Benghazi Deaths: Report Finds Woeful Security

Benghazi Deaths: Report Finds Woeful Security

A Congressional report on the Benghazi attack has been highly critical of the handling of security at the US consulate.

The document, produced by the Senate homeland security committee and released to media ahead of publication, faults the State Department for failing to adequately respond to mounting security threats in the lead-up to the assault.

On September 11, the anniversary of the 2001 attacks by al Qaeda on New York and Washington, heavily-armed militants stormed the US mission in the eastern Libyan city.

Four Americans died in the assault, including US ambassador Chris Stevens.

The report says the facility was woefully under-protected despite a "large amount of evidence" that Benghazi was "increasingly dangerous and unstable," with an attack on Americans becoming "much more likely".

"While this intelligence was effectively shared within the Intelligence Community and with key officials at the Department of State, it did not lead to a commensurate increase in security at Benghazi nor to a decision to close the American mission there, either of which would have been more than justified by the intelligence presented," the report said.

Ahead of publication, Senator Susan Collins, the ranking Republican member, said in a statement: "Terrorists essentially walked right into the Benghazi compound unimpeded and set it ablaze, due to extremely poor security in a threat environment that was 'flashing red' in the words of a high-ranking official."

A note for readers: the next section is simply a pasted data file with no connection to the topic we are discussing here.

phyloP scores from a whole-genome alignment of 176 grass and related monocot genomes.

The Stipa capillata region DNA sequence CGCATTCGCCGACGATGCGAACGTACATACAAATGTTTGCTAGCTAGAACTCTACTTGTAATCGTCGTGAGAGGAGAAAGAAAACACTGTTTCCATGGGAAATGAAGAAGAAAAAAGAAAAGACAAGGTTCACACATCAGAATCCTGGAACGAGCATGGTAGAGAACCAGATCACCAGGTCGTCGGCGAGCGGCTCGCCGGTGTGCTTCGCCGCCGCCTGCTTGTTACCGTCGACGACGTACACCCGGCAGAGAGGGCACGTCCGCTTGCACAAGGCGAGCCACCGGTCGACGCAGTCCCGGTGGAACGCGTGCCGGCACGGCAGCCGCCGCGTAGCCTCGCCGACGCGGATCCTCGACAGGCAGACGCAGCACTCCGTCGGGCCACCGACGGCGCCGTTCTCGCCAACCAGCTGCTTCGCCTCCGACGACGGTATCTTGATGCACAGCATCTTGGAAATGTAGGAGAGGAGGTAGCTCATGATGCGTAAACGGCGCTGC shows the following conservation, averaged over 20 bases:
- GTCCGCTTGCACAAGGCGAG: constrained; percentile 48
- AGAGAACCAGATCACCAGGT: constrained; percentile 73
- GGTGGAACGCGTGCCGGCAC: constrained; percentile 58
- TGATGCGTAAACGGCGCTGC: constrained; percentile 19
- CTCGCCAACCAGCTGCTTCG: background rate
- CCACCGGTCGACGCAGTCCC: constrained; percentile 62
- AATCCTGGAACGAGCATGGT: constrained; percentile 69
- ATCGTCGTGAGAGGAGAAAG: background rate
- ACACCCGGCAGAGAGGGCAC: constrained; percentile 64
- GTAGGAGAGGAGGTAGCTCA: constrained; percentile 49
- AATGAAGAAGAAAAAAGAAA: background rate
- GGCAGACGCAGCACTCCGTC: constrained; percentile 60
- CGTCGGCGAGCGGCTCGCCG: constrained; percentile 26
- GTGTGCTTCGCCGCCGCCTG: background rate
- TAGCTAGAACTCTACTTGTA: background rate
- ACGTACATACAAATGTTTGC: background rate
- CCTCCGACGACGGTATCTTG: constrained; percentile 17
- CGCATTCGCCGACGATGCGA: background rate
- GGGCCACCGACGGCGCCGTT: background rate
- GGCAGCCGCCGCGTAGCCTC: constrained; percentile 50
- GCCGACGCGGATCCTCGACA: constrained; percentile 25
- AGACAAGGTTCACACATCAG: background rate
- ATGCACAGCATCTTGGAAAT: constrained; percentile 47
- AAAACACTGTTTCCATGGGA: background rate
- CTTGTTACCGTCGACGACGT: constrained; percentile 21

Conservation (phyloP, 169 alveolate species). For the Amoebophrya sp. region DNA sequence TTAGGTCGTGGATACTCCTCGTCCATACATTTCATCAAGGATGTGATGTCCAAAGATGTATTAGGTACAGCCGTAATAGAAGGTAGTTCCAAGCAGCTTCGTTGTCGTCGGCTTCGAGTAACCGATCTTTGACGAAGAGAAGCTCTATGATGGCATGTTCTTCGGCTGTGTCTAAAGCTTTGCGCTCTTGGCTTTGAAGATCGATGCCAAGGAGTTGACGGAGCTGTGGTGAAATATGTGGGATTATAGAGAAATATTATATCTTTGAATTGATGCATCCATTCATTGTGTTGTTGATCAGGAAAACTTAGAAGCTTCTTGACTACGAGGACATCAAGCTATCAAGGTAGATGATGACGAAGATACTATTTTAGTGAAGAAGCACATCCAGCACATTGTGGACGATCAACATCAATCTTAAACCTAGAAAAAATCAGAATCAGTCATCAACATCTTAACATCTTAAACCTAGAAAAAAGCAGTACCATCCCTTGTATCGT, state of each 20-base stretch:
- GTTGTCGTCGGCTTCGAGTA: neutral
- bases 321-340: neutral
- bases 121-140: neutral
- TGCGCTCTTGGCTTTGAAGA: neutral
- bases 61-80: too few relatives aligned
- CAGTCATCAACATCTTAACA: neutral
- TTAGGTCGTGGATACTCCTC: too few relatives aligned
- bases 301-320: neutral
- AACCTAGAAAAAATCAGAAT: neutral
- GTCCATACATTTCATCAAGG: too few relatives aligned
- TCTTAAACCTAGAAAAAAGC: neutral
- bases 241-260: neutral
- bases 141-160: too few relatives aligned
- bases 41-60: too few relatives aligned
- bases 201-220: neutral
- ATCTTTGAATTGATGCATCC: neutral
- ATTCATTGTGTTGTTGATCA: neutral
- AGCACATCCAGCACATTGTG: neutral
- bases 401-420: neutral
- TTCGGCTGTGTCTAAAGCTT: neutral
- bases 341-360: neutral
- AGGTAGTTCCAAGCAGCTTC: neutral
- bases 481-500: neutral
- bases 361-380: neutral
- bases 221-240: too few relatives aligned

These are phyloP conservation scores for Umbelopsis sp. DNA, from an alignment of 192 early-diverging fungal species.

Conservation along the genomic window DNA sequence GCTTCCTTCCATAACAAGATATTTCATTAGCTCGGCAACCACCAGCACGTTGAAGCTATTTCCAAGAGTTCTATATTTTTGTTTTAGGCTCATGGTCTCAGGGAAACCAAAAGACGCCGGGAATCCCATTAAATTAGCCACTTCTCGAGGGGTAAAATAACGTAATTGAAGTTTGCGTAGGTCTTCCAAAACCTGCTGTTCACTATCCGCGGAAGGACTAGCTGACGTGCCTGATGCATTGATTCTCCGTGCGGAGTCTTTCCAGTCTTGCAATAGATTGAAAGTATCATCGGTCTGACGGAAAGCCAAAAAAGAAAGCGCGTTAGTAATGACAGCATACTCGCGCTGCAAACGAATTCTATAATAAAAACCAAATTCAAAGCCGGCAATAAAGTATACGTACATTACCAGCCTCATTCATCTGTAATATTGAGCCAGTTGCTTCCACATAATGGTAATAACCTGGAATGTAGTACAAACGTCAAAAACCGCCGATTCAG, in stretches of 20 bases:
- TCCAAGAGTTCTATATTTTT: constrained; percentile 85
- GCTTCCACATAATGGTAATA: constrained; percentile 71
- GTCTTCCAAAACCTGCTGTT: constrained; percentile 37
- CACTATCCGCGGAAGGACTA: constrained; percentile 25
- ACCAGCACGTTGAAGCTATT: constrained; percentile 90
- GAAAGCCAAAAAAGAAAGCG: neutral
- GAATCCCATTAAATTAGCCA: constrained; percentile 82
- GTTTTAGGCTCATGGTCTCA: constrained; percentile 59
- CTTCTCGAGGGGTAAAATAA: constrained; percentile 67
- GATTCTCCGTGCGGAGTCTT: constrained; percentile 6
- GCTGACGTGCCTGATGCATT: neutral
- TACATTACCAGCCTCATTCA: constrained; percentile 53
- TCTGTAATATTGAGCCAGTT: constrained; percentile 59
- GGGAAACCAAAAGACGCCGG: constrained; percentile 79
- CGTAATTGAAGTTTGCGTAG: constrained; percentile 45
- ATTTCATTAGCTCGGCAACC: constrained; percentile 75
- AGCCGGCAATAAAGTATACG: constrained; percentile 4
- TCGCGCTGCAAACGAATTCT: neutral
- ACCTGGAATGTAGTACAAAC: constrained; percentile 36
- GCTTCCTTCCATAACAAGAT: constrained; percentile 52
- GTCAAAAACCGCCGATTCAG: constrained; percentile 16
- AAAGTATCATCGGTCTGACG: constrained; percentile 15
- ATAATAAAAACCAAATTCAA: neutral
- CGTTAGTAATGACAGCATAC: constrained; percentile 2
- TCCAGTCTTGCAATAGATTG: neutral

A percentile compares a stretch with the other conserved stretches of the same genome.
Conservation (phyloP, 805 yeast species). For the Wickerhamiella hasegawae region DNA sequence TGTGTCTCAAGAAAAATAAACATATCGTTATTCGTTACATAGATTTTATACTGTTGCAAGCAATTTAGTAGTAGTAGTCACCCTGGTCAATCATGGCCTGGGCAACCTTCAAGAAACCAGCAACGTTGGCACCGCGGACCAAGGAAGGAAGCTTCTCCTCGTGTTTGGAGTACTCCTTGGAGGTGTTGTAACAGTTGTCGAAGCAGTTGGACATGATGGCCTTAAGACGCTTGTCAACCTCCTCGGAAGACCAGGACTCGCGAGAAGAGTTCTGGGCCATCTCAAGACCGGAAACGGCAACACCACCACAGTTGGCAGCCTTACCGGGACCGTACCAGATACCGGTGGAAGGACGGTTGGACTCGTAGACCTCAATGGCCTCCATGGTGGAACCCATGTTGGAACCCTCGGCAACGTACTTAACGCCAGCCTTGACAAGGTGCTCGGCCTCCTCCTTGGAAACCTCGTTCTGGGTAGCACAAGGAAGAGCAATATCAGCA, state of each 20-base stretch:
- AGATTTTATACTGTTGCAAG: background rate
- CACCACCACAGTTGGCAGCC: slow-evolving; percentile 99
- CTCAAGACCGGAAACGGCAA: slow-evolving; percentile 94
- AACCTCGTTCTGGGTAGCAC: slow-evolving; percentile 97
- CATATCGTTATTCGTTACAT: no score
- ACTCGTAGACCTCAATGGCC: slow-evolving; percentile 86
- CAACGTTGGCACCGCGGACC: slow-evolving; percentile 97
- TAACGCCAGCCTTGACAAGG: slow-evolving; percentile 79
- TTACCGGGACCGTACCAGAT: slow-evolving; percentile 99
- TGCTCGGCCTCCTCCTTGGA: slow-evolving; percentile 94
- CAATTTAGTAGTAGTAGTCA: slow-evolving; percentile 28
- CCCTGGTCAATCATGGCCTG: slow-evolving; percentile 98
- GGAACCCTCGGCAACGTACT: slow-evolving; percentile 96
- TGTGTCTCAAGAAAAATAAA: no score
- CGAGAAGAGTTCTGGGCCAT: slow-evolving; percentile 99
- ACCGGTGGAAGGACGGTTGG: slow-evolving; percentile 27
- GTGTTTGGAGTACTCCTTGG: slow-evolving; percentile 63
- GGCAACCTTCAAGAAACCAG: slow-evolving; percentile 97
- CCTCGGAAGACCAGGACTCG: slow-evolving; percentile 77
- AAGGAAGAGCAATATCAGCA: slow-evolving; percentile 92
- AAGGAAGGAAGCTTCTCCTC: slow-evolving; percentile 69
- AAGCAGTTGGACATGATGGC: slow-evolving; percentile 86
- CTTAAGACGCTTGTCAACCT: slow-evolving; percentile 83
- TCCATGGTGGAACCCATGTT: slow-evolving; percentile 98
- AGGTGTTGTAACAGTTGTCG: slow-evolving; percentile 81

Republicans have attacked the Obama administration's handling of both security prior to the attack and public statements afterwards.

President Barack Obama admitted on Sunday that there was a "huge problem" with security procedures ahead of the deadly assault.

"We're not going to be defensive about it," Mr Obama said in an interview on NBC's Meet the Press.

"We're not going to pretend that this was not a problem. This was a huge problem," he said.

Mr Obama said all of the recommendations of a critical report into the State Department's operation in Benghazi would be implemented, and said US agents were hunting down those responsible for the killings.

President Obama also defended UN ambassador Susan Rice, who was accused by Republican lawmakers of misleading the public when she said the attack was a spontaneous protest against an anti-Muslim film made privately in the United States.

Ms Rice had been considered the front-runner to replace Secretary of State Hillary Clinton as America's top diplomat, but she dropped out of the running after becoming the focus of Republican attacks.

The Congressional report concluded officials in the State Department and the intelligence community were "inconsistent" in blaming the deaths on a terrorist attack.